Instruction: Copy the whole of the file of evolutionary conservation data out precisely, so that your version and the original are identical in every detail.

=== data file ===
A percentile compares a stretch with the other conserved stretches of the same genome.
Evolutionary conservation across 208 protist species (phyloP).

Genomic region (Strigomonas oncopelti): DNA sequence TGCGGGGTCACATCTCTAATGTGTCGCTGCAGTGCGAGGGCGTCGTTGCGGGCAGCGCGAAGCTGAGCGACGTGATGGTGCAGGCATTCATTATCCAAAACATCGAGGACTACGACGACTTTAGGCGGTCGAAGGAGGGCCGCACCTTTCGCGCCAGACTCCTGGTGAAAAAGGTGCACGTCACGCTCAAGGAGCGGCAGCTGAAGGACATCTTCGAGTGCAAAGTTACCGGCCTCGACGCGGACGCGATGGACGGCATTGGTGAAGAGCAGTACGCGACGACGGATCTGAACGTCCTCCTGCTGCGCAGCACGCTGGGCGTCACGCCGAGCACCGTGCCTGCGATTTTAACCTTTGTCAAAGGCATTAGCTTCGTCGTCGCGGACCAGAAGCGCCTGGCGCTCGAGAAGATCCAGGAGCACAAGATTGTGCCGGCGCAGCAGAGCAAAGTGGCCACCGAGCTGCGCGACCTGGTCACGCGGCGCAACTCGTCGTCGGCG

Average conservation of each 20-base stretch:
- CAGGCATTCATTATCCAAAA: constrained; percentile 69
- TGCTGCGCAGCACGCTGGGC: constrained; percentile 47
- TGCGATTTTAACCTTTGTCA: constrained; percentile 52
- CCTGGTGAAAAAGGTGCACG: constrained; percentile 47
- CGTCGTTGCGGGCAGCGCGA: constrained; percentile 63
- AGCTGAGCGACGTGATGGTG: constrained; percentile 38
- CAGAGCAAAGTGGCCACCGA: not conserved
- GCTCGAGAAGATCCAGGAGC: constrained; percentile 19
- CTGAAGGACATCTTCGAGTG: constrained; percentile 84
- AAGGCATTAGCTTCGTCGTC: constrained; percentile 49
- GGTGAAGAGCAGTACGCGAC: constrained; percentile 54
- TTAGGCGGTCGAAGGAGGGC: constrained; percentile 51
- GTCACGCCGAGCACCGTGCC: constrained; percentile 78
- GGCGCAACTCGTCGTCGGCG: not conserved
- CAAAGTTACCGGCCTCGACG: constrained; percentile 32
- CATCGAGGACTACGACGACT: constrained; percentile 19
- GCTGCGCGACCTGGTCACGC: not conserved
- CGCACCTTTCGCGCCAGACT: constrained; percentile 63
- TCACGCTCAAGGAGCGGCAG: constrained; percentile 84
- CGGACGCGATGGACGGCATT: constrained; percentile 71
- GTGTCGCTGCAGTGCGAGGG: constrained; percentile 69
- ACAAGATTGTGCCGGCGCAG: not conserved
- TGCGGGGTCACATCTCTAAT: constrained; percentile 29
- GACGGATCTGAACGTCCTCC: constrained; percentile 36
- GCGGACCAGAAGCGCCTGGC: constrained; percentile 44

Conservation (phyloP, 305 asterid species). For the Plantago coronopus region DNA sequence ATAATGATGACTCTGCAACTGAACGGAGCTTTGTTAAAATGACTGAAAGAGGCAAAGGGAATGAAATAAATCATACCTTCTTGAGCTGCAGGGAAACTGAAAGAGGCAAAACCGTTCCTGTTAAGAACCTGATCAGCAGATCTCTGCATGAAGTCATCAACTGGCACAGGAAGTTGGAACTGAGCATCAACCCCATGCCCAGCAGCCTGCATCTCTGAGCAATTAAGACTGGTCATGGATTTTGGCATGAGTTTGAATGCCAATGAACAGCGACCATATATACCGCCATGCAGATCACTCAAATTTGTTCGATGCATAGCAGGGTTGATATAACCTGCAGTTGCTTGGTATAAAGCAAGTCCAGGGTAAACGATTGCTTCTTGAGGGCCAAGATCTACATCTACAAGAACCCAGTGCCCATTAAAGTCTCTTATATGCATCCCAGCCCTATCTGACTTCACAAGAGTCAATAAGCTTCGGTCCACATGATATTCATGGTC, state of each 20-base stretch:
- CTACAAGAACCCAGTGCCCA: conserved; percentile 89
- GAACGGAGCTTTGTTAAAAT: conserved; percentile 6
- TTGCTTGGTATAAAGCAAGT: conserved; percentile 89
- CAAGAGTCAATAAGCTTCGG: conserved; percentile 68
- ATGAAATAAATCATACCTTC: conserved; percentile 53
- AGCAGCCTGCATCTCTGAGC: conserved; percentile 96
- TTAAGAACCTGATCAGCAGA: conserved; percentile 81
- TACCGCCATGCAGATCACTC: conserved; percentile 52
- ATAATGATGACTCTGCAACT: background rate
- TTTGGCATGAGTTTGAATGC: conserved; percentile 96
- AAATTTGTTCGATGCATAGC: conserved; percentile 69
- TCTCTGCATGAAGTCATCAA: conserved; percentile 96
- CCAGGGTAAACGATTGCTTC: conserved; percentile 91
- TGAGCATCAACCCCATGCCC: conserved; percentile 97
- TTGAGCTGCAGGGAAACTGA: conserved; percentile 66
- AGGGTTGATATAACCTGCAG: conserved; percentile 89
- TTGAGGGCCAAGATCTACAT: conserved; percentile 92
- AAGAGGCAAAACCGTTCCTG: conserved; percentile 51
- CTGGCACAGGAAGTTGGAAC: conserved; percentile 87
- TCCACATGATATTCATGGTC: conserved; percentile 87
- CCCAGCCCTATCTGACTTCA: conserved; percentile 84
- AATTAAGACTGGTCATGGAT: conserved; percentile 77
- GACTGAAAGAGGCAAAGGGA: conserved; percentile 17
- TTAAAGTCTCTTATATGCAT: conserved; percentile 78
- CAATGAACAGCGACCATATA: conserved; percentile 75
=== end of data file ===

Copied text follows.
A percentile compares a stretch with the other conserved stretches of the same genome.
Evolutionary conservation across 208 protist species (phyloP).

Genomic region (Strigomonas oncopelti): DNA sequence TGCGGGGTCACATCTCTAATGTGTCGCTGCAGTGCGAGGGCGTCGTTGCGGGCAGCGCGAAGCTGAGCGACGTGATGGTGCAGGCATTCATTATCCAAAACATCGAGGACTACGACGACTTTAGGCGGTCGAAGGAGGGCCGCACCTTTCGCGCCAGACTCCTGGTGAAAAAGGTGCACGTCACGCTCAAGGAGCGGCAGCTGAAGGACATCTTCGAGTGCAAAGTTACCGGCCTCGACGCGGACGCGATGGACGGCATTGGTGAAGAGCAGTACGCGACGACGGATCTGAACGTCCTCCTGCTGCGCAGCACGCTGGGCGTCACGCCGAGCACCGTGCCTGCGATTTTAACCTTTGTCAAAGGCATTAGCTTCGTCGTCGCGGACCAGAAGCGCCTGGCGCTCGAGAAGATCCAGGAGCACAAGATTGTGCCGGCGCAGCAGAGCAAAGTGGCCACCGAGCTGCGCGACCTGGTCACGCGGCGCAACTCGTCGTCGGCG

Average conservation of each 20-base stretch:
- CAGGCATTCATTATCCAAAA: constrained; percentile 69
- TGCTGCGCAGCACGCTGGGC: constrained; percentile 47
- TGCGATTTTAACCTTTGTCA: constrained; percentile 52
- CCTGGTGAAAAAGGTGCACG: constrained; percentile 47
- CGTCGTTGCGGGCAGCGCGA: constrained; percentile 63
- AGCTGAGCGACGTGATGGTG: constrained; percentile 38
- CAGAGCAAAGTGGCCACCGA: not conserved
- GCTCGAGAAGATCCAGGAGC: constrained; percentile 19
- CTGAAGGACATCTTCGAGTG: constrained; percentile 84
- AAGGCATTAGCTTCGTCGTC: constrained; percentile 49
- GGTGAAGAGCAGTACGCGAC: constrained; percentile 54
- TTAGGCGGTCGAAGGAGGGC: constrained; percentile 51
- GTCACGCCGAGCACCGTGCC: constrained; percentile 78
- GGCGCAACTCGTCGTCGGCG: not conserved
- CAAAGTTACCGGCCTCGACG: constrained; percentile 32
- CATCGAGGACTACGACGACT: constrained; percentile 19
- GCTGCGCGACCTGGTCACGC: not conserved
- CGCACCTTTCGCGCCAGACT: constrained; percentile 63
- TCACGCTCAAGGAGCGGCAG: constrained; percentile 84
- CGGACGCGATGGACGGCATT: constrained; percentile 71
- GTGTCGCTGCAGTGCGAGGG: constrained; percentile 69
- ACAAGATTGTGCCGGCGCAG: not conserved
- TGCGGGGTCACATCTCTAAT: constrained; percentile 29
- GACGGATCTGAACGTCCTCC: constrained; percentile 36
- GCGGACCAGAAGCGCCTGGC: constrained; percentile 44

Conservation (phyloP, 305 asterid species). For the Plantago coronopus region DNA sequence ATAATGATGACTCTGCAACTGAACGGAGCTTTGTTAAAATGACTGAAAGAGGCAAAGGGAATGAAATAAATCATACCTTCTTGAGCTGCAGGGAAACTGAAAGAGGCAAAACCGTTCCTGTTAAGAACCTGATCAGCAGATCTCTGCATGAAGTCATCAACTGGCACAGGAAGTTGGAACTGAGCATCAACCCCATGCCCAGCAGCCTGCATCTCTGAGCAATTAAGACTGGTCATGGATTTTGGCATGAGTTTGAATGCCAATGAACAGCGACCATATATACCGCCATGCAGATCACTCAAATTTGTTCGATGCATAGCAGGGTTGATATAACCTGCAGTTGCTTGGTATAAAGCAAGTCCAGGGTAAACGATTGCTTCTTGAGGGCCAAGATCTACATCTACAAGAACCCAGTGCCCATTAAAGTCTCTTATATGCATCCCAGCCCTATCTGACTTCACAAGAGTCAATAAGCTTCGGTCCACATGATATTCATGGTC, state of each 20-base stretch:
- CTACAAGAACCCAGTGCCCA: conserved; percentile 89
- GAACGGAGCTTTGTTAAAAT: conserved; percentile 6
- TTGCTTGGTATAAAGCAAGT: conserved; percentile 89
- CAAGAGTCAATAAGCTTCGG: conserved; percentile 68
- ATGAAATAAATCATACCTTC: conserved; percentile 53
- AGCAGCCTGCATCTCTGAGC: conserved; percentile 96
- TTAAGAACCTGATCAGCAGA: conserved; percentile 81
- TACCGCCATGCAGATCACTC: conserved; percentile 52
- ATAATGATGACTCTGCAACT: background rate
- TTTGGCATGAGTTTGAATGC: conserved; percentile 96
- AAATTTGTTCGATGCATAGC: conserved; percentile 69
- TCTCTGCATGAAGTCATCAA: conserved; percentile 96
- CCAGGGTAAACGATTGCTTC: conserved; percentile 91
- TGAGCATCAACCCCATGCCC: conserved; percentile 97
- TTGAGCTGCAGGGAAACTGA: conserved; percentile 66
- AGGGTTGATATAACCTGCAG: conserved; percentile 89
- TTGAGGGCCAAGATCTACAT: conserved; percentile 92
- AAGAGGCAAAACCGTTCCTG: conserved; percentile 51
- CTGGCACAGGAAGTTGGAAC: conserved; percentile 87
- TCCACATGATATTCATGGTC: conserved; percentile 87
- CCCAGCCCTATCTGACTTCA: conserved; percentile 84
- AATTAAGACTGGTCATGGAT: conserved; percentile 77
- GACTGAAAGAGGCAAAGGGA: conserved; percentile 17
- TTAAAGTCTCTTATATGCAT: conserved; percentile 78
- CAATGAACAGCGACCATATA: conserved; percentile 75